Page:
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Elon Musk, X and the Problem of Misinformation in an Era Without Trust

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When the billionaire entrepreneur Elon Musk sat down for his profanity-laced interview at The New York Times’s DealBook Summit in late November, his petulant dropping of F-bombs received a lot of attention. Less noticed but far more revealing was his evident disdain for a humble word beginning with the letter T. “You could not trust me,” Musk said, affecting an air of tough-guy indifference in his shearling-collared flight jacket and shiny black boots. “It is irrelevant. The rocket track record speaks for itself.”

Musk wasn’t being pressed on “the rocket track record” — after all, the number of civilians in the audience who were in the market for a spaceship was presumably few. But though he seemed loath to acknowledge it, the question of trust is at the core of X, the social media platform he acquired in October 2022, and where he recently replied to an antisemitic post with the words “You have said the actual truth.” (Calling it “literally the worst and dumbest post that I’ve ever done,” he still hasn’t removed it.)

Asked at the summit to comment on his trustworthiness, Musk rattled off statistics about launching rockets into orbit and boasted about making “the best cars.” (More than two million of those cars have since been recalled under pressure from regulators concerned about the Autopilot software.) But he resisted reflecting on how getting people to engage on X — which is built around information and social relationships — might be qualitatively different from getting earthlings to Mars. There were moments when his defiance shaded into incomprehension. The word “trust” didn’t seem to compute.

One of the first changes Musk made to X was to stop putting as many resources into maintaining the trust he valued so little. He started charging for a blue check mark, which had reliably signaled (at no cost) that a notable account was “verified” and not an impersonation. (The only thing a blue check mark reliably signals now is that someone is willing to pay Musk $8 a month — or maybe not, since he has comped the marks for some celebrity accounts.) He gutted the platform’s content moderation team. He reinstated accounts that had been suspended for peddling hate speech and harmful falsehoods about vaccines.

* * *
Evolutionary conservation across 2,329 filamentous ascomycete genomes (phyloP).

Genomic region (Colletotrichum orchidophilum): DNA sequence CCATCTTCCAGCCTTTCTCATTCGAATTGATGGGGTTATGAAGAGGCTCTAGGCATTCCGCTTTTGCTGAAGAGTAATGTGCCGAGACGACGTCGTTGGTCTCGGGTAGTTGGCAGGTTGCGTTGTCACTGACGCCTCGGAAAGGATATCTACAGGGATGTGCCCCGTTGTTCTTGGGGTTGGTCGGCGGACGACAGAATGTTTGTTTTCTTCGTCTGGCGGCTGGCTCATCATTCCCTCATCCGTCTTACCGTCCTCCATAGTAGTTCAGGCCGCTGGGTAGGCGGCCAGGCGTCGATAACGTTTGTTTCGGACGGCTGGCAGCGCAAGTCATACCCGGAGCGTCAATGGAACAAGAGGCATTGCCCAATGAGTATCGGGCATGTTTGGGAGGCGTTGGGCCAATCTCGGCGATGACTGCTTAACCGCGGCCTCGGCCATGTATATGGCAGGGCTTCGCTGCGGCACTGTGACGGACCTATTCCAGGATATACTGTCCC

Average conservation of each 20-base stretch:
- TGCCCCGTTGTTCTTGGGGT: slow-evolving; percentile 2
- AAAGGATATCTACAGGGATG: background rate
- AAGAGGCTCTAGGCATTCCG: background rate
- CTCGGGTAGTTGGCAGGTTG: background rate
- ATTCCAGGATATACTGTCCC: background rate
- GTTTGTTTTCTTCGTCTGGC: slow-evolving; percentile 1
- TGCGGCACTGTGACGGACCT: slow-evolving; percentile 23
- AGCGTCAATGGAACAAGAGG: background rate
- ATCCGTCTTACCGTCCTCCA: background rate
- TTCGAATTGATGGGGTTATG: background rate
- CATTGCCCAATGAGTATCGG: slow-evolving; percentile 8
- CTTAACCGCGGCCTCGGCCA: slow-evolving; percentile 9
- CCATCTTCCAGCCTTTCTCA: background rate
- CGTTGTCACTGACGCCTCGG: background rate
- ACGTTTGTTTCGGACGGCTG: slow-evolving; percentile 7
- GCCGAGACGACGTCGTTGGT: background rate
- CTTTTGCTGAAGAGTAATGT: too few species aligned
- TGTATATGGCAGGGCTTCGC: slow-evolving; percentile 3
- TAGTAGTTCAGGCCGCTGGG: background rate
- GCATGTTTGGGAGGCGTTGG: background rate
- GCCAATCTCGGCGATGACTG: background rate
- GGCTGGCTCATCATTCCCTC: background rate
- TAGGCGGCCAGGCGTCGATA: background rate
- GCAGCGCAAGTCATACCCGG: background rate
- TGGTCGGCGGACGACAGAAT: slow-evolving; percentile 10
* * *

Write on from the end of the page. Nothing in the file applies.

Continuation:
Critics warned that Musk’s moves were allowing misinformation to flourish, but dependable measurements of misinformation on X have become much harder to come by — largely because they have been stymied by X. In addition to suing an organization that tracks hate speech and falsehoods on social media and rejecting legislators’ calls for transparency, X now charges researchers up to $42,000 a month for access to data-gathering tools that once were free. All the while, Musk has insisted that he’s making X a great place to be. For proof we are left with two extremely limited forms of corroboration: testimonials from individual users and Musk’s word.

“My aspiration for the X platform is that it is the best source of truth, or the least inaccurate source of truth,” he said at the DealBook summit. Less than two weeks later, he welcomed back to the platform the far-right Infowars host Alex Jones, who had been banned in 2018 for harassment. Among the lurid conspiracy theories peddled by Jones was the ghastly lie that the mass shooting of children at Sandy Hook Elementary School was a hoax. Musk proposed that Community Notes — X’s crowdsourced fact-checking program — would “respond rapidly to any AJ post that needs correction.” A few hours later Musk wrote that a Community Note attached to one of his own posts was “being gamed by state actors.”

Taken together, Musk’s comments and actions have been erratic to the point of bewildering. And for anyone who worries about the proliferation of misinformation in our brave new digital world, they’re undoubtedly appalling, too. But they also expose a fundamental problem at the heart of the debate over what should be done. Musk’s platform brings together people and information, and to sort that information into true and false requires an underlying sense that its source can be relied on. In other words, this sorting process requires trust — the very thing that Musk spurns.